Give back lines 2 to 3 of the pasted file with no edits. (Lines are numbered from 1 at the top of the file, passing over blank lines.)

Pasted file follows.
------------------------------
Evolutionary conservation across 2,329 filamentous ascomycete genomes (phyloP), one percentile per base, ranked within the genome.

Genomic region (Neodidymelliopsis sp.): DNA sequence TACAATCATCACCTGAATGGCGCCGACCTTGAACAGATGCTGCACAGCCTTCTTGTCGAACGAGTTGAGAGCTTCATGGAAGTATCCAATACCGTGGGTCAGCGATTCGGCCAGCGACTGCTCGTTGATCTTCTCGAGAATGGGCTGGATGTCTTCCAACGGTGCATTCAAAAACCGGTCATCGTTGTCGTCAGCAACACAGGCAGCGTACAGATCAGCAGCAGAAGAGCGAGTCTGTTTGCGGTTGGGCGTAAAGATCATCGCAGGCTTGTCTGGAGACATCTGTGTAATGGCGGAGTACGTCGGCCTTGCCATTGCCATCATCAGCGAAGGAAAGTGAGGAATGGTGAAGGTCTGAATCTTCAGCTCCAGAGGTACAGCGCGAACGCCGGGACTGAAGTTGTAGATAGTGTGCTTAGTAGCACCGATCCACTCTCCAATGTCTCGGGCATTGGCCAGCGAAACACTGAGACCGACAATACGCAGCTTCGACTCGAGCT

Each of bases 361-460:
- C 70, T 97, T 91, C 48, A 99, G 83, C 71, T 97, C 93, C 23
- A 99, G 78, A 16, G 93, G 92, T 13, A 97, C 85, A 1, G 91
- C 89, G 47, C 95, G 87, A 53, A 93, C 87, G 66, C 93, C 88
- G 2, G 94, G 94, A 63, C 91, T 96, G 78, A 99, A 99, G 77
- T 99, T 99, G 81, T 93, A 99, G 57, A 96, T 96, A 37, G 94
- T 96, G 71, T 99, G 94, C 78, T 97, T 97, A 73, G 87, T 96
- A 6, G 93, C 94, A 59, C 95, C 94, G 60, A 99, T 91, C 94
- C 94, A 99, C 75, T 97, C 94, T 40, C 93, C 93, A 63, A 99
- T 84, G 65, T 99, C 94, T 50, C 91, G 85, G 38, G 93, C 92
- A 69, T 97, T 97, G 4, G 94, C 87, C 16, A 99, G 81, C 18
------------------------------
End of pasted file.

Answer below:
Genomic region (Neodidymelliopsis sp.): DNA sequence TACAATCATCACCTGAATGGCGCCGACCTTGAACAGATGCTGCACAGCCTTCTTGTCGAACGAGTTGAGAGCTTCATGGAAGTATCCAATACCGTGGGTCAGCGATTCGGCCAGCGACTGCTCGTTGATCTTCTCGAGAATGGGCTGGATGTCTTCCAACGGTGCATTCAAAAACCGGTCATCGTTGTCGTCAGCAACACAGGCAGCGTACAGATCAGCAGCAGAAGAGCGAGTCTGTTTGCGGTTGGGCGTAAAGATCATCGCAGGCTTGTCTGGAGACATCTGTGTAATGGCGGAGTACGTCGGCCTTGCCATTGCCATCATCAGCGAAGGAAAGTGAGGAATGGTGAAGGTCTGAATCTTCAGCTCCAGAGGTACAGCGCGAACGCCGGGACTGAAGTTGTAGATAGTGTGCTTAGTAGCACCGATCCACTCTCCAATGTCTCGGGCATTGGCCAGCGAAACACTGAGACCGACAATACGCAGCTTCGACTCGAGCT

Each of bases 361-460: